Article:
Today's review is of Murder Lane, a 13-year Single Malt that was first aged in ex-Bourbon barrels, then finished for an undisclosed period in former Hungarian Tokaji wine casks. I'm a whiskey guy. While Mrs. Whiskeyfellow is a cork dork, I've never heard her mention Hungarian Tokaji, and as such, I was curious and looked it up:


"Tokaji is the name used to describe wine from the Tokaj region in northeastern Hungary. Though dry wine is made here, the region’s most famous wines are lusciously sweet, and this is what most people refer to when they use the name Tokaji. The sweet wines of Tokaji are some of the world’s greatest." - Wine Enthusiast


Like everything from The Dublin Liberties, this one is sourced from an undisclosed distillery. It is bottled at 46% ABV (92°) and there were 1278 bottles in the batch. Expect to pay at least $120.00 for a 750ml. That's getting into super-premium pricing for Irish whiskey.


I'd like to thank Quintessential Brands, the parent company of The Dublin Liberties, for providing me a sample of Murder Lane in exchange for a no-strings-attached, honest review.  Now, let's #DrinkCurious!


Appearance:  In my Glencairn glass, Murder Lane appeared as a golden amber. It created a thick rim that led to fat, sticky droplets that glued to the wall. They eventually fell back to the pool, but it took a bit.


Nose:  The lusciously sweet note that Wine Enthusiast suggested was appropriate. Aromas of pineapple, Honeycrisp apple, green grape, vanilla, and Whopper candies. As I breathed the vapor in my mouth, it was like eating pineapple. 


Palate:  The mouthfeel was oily and offered a medium body. On the front, I tasted milk chocolate, honey, and toasted coconut. As the liquid moved mid-palate, citrus flavors of orange and lemon danced in tandem, then was joined by apricot. On the back, the sweetness continued with butterscotch, but that then morphed to clove and cinnamon.


Finish:  Where's the wood?  It waited until the finish to appear!  A strong presence of semi-dry oak married with cracked pepper. The spice was long-lasting, but it started dropping off with tobacco leaf, then full-monty sweet with peach before finally fading out.


Bottle, Bar, or Bust: I don't know who is doing the actual distilling for The Dublin Liberties but I wish I did. I've been impressed with what they're packaging, and Murder Lane is no exception. I'm also damned intrigued about Hungarian Tokaji and want to grab a taste (and that speaks volumes, I'm not really a wine guy). I loved what I drank, and I have nothing to criticize except the cost. At $120.00, I could be persuaded to buy it. But, I've also seen it at $180.00, and Murder Lane just isn't worth that. Take price out of the equation, and this one of the easiest Bottle ratings I'd offer. Factor it back in, and this is a Bar. Find a good whiskey bar and try this one first. I'm sure you'll love it, and you can decide for yourself if you're willing to shell out the dough. Cheers!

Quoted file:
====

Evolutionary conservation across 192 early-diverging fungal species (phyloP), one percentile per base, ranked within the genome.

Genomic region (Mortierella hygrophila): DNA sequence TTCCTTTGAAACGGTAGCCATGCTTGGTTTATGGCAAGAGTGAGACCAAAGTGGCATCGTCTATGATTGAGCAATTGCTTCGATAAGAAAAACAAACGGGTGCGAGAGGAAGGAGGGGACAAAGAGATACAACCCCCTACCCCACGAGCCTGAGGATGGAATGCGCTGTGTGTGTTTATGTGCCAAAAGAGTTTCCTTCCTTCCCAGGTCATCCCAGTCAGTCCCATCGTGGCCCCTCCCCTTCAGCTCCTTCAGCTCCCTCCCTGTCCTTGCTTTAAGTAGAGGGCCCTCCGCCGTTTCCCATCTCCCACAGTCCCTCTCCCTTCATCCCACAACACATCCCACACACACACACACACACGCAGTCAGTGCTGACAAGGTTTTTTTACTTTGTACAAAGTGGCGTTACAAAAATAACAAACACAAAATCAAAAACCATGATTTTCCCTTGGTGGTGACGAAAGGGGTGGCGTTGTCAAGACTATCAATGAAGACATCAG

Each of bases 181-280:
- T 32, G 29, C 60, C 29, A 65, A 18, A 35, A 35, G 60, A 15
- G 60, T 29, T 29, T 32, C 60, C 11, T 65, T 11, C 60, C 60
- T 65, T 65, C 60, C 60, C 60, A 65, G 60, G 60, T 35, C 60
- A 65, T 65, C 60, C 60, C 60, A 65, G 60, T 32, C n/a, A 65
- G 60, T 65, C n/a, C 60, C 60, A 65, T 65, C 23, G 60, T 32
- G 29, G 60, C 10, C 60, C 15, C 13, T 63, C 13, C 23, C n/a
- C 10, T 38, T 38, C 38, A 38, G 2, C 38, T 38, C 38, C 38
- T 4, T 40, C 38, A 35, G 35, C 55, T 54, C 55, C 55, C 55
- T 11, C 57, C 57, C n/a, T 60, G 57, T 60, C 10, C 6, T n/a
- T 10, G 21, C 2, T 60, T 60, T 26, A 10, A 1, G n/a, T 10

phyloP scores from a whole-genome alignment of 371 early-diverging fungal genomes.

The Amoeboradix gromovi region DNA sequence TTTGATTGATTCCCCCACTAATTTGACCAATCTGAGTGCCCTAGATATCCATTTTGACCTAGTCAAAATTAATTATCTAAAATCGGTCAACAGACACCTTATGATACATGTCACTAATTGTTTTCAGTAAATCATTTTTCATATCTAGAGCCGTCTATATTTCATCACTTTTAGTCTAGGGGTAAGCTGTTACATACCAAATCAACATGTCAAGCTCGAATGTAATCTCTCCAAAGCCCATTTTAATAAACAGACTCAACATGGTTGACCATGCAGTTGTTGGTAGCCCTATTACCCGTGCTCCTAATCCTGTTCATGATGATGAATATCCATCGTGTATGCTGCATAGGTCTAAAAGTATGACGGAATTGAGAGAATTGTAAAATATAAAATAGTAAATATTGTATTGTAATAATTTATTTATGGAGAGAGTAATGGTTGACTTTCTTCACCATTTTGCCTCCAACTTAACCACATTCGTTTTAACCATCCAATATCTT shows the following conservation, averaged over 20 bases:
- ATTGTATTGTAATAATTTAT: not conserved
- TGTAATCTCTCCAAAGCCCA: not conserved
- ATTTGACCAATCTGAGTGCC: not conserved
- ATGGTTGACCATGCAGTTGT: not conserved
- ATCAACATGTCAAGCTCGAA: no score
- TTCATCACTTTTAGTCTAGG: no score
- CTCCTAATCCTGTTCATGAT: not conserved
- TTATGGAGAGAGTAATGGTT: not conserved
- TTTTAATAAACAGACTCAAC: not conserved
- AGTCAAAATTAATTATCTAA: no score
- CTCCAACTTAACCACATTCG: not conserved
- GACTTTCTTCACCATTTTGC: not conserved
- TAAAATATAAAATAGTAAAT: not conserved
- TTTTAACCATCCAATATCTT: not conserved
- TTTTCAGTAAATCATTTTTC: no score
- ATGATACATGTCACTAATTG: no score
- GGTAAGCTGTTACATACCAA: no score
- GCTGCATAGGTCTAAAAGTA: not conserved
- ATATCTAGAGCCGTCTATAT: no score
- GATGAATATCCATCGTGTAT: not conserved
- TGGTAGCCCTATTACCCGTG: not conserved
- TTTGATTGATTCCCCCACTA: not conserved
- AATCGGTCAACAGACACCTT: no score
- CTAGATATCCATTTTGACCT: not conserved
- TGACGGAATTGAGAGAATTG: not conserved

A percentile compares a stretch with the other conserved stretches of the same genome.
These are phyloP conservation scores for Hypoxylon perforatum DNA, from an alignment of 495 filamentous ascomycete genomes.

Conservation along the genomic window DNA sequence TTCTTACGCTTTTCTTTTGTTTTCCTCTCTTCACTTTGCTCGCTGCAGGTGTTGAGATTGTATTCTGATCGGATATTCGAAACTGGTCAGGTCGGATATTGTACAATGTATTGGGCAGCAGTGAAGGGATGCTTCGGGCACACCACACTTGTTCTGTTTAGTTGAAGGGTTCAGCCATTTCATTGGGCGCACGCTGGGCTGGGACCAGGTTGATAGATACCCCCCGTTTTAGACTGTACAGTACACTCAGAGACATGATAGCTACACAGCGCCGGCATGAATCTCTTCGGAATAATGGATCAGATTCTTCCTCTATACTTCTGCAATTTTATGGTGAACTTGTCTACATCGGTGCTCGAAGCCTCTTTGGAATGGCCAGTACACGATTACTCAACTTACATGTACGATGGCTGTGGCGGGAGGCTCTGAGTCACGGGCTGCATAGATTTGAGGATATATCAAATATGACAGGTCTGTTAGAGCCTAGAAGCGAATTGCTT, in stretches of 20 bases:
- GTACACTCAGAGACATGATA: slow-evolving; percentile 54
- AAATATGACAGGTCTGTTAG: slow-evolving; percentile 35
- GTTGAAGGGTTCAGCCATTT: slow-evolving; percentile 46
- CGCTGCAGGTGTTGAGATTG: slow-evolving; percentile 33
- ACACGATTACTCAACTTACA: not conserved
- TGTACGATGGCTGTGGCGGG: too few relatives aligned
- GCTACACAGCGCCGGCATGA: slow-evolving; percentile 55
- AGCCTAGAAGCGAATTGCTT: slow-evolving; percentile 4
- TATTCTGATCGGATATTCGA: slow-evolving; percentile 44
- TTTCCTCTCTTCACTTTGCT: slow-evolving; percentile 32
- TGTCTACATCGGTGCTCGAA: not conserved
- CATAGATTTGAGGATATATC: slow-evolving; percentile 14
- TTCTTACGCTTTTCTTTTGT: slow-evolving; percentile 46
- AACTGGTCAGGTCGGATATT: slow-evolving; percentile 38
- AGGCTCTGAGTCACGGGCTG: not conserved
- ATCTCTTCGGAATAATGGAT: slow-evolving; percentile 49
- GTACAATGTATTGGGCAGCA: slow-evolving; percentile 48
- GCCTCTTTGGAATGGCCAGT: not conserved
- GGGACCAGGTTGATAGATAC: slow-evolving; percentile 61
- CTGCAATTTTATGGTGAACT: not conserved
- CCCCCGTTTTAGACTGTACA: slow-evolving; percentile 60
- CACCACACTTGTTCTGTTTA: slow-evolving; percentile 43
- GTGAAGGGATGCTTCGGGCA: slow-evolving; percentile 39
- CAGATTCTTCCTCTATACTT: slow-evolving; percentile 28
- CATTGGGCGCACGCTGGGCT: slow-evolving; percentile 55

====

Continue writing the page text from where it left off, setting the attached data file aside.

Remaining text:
My Simple, Easy to Understand Rating System

  • Bottle = Buy It
  • Bar = Try It
  • Bust = Leave It


Wednesday, December 9, 2020

The Dublin Liberties Copper Alley 10-Year Irish Whiskey Review & Tasting Notes

 


Last month, I reviewed The Dublin Liberties Oak Devil five-year Irish whiskey. It was a blend of malt and grain whiskeys.  I went into detail as to the history behind the distillery. 


Today, I'm reviewing their Copper Alley ten-year Single Malt. Copper Alley is named for what the distillery describes as a journey between Heaven and Hell.  The alley was located by the "medieval Christ Church Cathedral in Dublin.  By day, it rang to the cries of hawkers, tradesmen, tanners, and merchants. By night, the pickpockets, cut-throats, tavern-keepers, and brothel-owners plied their busy trade." 


Just like Oak Devil, this is sourced from an undisclosed distillery.  Being a single-malt, it is made from a mash of 100% malted barley. It was then aged a decade in ex-Bourbon barrels, then finished for another six months in 30-year old former Oloroso Sherry casks personally selected by Master Distiller Darryl McNally


"My inspiration for Copper Alley was going back to the original methods of Irish whiskey making. Having rested for 10 years in Bourbon casks, I felt it just needed something extra to really bring it to life. Working with our cask partners, I came across some 30-year-old Sherry casks of exceptional quality which I knew would give the whiskey an edge. This is a one off – there are only 31 casks, so this is a whiskey which will be little repeated." - Darryl McNally


Once dumped, the whiskey was non-chill-filtered, then bottled at 46% ABV (92°), and a 750ml will set you back about $58.99.


Before I get to the tasting notes, I'd like to thank Quintessential Brands,  the parent company of The Dublin Liberties, for providing me with a sample in exchange for a no-strings-attached, honest review of this whiskey.  Now, it is time to #DrinkCurious.